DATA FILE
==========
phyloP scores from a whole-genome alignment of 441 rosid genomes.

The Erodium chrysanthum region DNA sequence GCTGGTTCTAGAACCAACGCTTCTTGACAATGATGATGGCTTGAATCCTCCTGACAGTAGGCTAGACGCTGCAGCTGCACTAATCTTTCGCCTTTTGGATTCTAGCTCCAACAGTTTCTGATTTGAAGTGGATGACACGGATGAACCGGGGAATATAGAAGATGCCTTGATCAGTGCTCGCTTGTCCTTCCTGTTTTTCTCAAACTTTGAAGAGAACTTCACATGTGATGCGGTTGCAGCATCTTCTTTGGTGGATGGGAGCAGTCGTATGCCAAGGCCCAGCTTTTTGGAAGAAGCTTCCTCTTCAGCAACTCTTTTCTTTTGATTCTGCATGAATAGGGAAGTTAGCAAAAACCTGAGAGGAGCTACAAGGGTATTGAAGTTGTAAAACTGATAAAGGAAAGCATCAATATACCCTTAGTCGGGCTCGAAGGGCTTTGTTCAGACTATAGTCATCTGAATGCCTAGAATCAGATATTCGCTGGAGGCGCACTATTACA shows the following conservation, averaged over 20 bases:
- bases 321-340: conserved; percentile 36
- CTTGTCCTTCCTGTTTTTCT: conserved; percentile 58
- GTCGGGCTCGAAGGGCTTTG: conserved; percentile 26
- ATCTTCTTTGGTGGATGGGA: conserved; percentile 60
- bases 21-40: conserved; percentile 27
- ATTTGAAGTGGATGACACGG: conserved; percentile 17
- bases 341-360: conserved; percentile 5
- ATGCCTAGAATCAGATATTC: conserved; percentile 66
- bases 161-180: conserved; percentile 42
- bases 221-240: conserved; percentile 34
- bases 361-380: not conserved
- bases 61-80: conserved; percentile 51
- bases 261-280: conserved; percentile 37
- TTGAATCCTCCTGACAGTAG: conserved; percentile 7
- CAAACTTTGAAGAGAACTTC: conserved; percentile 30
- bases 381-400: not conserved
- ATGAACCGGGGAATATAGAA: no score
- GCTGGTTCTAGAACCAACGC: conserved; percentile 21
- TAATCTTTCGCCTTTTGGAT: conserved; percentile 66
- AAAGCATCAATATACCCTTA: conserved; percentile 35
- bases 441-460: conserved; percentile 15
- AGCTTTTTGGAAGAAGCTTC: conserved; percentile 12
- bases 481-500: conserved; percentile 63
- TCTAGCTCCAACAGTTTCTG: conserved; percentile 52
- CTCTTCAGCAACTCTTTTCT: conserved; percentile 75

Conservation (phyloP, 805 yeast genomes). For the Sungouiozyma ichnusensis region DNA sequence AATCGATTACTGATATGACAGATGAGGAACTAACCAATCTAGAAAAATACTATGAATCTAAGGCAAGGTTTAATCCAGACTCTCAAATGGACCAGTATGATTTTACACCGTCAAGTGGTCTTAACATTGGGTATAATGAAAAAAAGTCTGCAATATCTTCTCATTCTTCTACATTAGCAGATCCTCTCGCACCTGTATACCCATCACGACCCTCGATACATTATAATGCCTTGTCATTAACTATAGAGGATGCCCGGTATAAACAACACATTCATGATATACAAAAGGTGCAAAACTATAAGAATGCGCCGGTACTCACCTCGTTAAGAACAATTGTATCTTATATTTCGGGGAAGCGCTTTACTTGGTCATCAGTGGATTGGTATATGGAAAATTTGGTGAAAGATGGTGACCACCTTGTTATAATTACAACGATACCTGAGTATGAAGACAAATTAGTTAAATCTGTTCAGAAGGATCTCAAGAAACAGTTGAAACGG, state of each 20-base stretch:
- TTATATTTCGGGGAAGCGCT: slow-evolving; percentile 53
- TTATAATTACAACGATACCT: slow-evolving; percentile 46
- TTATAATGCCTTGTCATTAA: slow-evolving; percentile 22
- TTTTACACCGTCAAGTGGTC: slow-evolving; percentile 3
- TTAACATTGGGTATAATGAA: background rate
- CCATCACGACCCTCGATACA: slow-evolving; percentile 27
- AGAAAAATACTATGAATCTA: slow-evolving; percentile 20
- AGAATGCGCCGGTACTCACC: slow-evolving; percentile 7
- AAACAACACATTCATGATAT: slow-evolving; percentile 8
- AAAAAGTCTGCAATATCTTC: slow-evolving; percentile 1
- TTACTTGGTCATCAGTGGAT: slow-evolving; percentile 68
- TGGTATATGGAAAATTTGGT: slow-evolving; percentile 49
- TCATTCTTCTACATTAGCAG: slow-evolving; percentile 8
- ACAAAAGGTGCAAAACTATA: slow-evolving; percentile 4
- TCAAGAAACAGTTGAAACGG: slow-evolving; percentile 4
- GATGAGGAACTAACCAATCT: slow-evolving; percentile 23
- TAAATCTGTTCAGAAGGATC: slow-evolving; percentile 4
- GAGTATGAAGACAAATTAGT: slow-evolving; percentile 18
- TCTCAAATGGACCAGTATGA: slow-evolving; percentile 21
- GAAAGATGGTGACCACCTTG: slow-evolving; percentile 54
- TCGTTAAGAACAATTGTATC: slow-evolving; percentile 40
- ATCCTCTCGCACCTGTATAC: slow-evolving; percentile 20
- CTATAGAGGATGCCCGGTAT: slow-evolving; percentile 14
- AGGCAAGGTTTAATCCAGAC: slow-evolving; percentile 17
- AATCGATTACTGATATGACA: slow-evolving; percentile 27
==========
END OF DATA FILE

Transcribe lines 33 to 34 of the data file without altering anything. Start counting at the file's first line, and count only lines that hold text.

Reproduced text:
- TTAACATTGGGTATAATGAA: background rate
- CCATCACGACCCTCGATACA: slow-evolving; percentile 27